What do you do when the buyer has a lease delay?
Closing in escrow is a consideration in a situation where you get within a couple of days of a closing and you have everything except the buyer doesn’t have their lease yet.
Most of the time, the seller doesn’t want to contact their landlord or leasing agent until they know for sure the transaction is going to close. Sometimes, this occurs a week or two before the actual closing date. That may not be enough time for the buyer to get a new lease in place by the closing date.
A buyer accepting assignment of the current lease usually takes less time than obtaining a new lease. However, accepting assignment of a current lease is not always an option. The lease may have a clause in it that it cannot be assigned. The landlord may not be agreeable to releasing the seller upon an assignment, which makes the seller opposed to an assignment. The remaining lease term may not be long enough for the buyer’s lender requirements to make an assignment attractive. In these cases, the best option is for the buyer to obtain a new lease.
Obtaining a new lease usually takes longer than the buyer anticipates. It requires contact with a leasing agent who then has to get the terms approved by the property owner. From there, the process goes to the landlord’s attorney, which usually takes a week or two to prepare a new lease. This takes more time than most people plan for.
Closing in escrow or closing delay?
When you are ready to close and the lease is the last item, you have two main options. Those are: closing in escrow or delay the closing.
You can go ahead and close as scheduled, but that usually means closing in escrow. The closing would be contingent on the buyer obtaining the lease within some timeframe, such as two weeks. If not, the sale is rescinded and the money returned. This is a viable option if the buyer agrees to terms for a new lease with the leasing agent, the landlord approves the terms and the buyer as a tenant, and all you’re waiting on is a copy of the lease document itself. If you decide on a closing in escrow, then you have to decide if the seller or buyer will manage the business until the escrow is released. I discuss this below.
Another option is to delay the closing, which seems pretty obvious as the best option to a lot of people, but may not be. If the transaction involves multiple attorneys, what if the only time you can schedule everyone is prior to the buyer obtaining the lease agreement? There could be transition, personal or other business reasons that make closing in escrow the better option. Delaying closing is certainly an option, but not always automatically the best option.
Closing in Escrow – Seller Managed or Buyer Managed?
When you look at closing in escrow as the option of choice, that brings up another issue related to closing in escrow. Does the seller continue to run the business until the escrow is released, or does the buyer take over control of the business even though they don’t officially own it yet?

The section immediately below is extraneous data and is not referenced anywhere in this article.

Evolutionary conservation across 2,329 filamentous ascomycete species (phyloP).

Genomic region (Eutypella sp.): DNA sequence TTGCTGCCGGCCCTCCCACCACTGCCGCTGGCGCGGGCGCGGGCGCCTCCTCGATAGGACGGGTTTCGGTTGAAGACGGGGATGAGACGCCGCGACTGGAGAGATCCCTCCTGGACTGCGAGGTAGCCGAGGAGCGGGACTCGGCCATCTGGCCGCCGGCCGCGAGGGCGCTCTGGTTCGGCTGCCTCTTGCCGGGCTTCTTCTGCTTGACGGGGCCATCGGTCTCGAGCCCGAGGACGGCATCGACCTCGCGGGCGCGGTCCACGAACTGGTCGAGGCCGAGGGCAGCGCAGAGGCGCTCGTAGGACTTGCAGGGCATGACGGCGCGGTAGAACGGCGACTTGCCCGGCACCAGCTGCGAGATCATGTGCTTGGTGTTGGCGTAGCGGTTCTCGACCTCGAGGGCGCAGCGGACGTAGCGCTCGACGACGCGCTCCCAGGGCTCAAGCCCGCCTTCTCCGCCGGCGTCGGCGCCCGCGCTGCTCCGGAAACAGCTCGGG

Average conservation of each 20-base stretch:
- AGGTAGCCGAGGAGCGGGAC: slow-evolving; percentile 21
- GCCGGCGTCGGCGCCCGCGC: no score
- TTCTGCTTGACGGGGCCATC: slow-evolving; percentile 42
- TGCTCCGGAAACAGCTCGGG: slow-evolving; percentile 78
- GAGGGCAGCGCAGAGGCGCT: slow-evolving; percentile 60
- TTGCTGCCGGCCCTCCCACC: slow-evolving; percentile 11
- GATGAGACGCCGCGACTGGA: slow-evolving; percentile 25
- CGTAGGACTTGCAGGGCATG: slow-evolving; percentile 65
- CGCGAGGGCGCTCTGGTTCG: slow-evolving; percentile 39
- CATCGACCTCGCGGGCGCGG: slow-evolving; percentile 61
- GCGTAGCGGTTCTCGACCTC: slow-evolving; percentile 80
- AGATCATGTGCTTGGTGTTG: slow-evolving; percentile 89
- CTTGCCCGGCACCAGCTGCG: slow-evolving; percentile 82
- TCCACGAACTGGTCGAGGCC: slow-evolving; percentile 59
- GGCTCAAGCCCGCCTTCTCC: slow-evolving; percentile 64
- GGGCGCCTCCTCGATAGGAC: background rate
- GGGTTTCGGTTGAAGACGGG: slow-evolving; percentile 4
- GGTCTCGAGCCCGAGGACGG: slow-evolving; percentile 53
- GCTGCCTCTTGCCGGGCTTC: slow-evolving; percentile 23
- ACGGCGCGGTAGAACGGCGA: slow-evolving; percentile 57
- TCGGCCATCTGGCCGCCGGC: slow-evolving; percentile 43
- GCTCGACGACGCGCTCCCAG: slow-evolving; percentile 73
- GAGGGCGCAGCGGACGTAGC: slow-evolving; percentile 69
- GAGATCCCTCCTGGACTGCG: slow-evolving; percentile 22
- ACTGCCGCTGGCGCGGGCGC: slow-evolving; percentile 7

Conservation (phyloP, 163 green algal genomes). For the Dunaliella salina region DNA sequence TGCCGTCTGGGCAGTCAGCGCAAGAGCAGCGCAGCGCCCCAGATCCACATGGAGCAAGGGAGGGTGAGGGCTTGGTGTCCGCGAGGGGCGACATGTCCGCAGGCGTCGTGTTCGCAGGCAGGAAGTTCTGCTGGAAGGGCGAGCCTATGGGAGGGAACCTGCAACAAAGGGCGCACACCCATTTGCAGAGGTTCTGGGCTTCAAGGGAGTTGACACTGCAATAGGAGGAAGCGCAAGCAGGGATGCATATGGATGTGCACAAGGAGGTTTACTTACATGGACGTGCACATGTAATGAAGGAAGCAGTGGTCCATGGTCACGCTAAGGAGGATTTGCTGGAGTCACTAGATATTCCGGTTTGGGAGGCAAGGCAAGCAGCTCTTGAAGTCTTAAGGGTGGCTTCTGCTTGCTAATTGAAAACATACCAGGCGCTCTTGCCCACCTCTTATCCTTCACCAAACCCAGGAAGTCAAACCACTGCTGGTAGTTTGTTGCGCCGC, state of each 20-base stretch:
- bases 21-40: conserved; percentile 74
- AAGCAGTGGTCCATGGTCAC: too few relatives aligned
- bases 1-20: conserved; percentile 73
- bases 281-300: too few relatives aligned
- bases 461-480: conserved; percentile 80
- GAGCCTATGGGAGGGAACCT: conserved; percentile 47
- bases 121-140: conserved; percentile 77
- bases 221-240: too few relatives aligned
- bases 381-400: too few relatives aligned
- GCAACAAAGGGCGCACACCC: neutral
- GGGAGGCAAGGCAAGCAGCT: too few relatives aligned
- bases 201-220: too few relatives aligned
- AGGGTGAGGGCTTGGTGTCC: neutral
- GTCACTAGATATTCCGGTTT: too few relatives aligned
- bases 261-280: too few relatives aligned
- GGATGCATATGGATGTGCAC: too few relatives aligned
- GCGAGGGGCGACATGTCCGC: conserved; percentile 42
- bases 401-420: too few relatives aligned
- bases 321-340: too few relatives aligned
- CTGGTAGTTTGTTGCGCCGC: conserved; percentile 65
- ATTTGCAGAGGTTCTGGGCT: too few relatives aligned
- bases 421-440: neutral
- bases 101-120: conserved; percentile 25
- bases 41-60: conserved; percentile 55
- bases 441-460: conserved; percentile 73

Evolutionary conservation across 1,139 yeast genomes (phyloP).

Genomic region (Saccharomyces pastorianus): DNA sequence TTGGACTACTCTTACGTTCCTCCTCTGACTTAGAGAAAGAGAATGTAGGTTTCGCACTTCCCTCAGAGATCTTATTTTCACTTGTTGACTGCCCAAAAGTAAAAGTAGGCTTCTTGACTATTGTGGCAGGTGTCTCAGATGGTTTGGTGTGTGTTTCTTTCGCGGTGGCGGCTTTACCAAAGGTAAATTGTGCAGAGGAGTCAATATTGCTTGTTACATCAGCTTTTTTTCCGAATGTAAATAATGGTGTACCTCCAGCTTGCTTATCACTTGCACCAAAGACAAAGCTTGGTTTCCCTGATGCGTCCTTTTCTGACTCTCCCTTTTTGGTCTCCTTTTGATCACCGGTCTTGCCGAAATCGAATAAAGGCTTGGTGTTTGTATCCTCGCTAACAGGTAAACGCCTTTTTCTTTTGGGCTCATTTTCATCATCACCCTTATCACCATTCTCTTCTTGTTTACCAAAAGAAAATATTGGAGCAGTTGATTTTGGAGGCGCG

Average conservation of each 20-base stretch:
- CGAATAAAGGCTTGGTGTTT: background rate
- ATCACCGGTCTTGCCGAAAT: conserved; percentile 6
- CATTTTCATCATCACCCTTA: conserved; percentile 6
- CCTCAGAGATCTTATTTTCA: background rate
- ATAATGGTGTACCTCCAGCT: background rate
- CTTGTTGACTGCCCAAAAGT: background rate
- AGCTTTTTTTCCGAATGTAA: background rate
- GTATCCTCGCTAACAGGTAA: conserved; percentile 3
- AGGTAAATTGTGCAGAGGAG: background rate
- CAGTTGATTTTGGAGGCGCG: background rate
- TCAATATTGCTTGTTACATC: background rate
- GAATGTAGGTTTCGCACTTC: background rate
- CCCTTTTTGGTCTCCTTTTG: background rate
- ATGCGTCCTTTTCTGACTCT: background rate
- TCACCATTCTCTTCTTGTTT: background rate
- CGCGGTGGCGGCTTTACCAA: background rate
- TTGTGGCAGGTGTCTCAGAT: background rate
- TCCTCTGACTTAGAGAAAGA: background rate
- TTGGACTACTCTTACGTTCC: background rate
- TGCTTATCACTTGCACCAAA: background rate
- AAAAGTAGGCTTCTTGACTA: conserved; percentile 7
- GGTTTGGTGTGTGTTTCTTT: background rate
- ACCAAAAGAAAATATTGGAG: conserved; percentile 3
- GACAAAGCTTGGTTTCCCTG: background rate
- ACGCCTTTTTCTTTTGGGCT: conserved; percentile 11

Both options need to be reviewed and the buyer and seller should discuss with their legal counsel and advisors. There are benefits to either way and the ultimate decision depends on several factors. Does the owner want to go ahead and relinquish control to the buyer even though the buyer doesn’t legally own the business yet? Sometimes that answer may be yes if the seller is ready to exit the business and is confident the lease will be executed in the near future. That can be handled with a management agreement executed by the buyer and seller as part of the closing in escrow.
It’s about who has control of the business while the funds are in escrow.
With a closing in escrow for the buyer to manage the business, the seller still owns the business but the buyer manages it. In this case, the management agreement is structured so that the buyer assumes the risk of managing the business for the interim period while waiting on the lease. The management agreement states the buyer is responsible for all expenses of the business and also receives all revenue of the business while under management. It certainly takes a high comfort level between the buyer and seller, but is beneficial if the buyer is ready to take control and the seller is ready to relinquish control.
This may be beneficial when due to operational issues, it is in the best interest of customers and employees for the buyer and seller to go ahead and start the orderly transition of management. When the times comes to release the escrow and make the change of ownership official, there is little or no additional change.
If the seller would rather not relinquish control until they receive payment, then they will want to maintain control of the company until the buyer executes their lease and the escrow is released.
If the situation warrants an alternative to delaying the closing date, then closing in escrow is an alternative for all parties to explore to see if it is a viable option based on that particular situation.
Greg DeFoor, CPA, CFE, is a licensed business broker and was the 2015-2016 President of the Georgia Association of Business Brokers.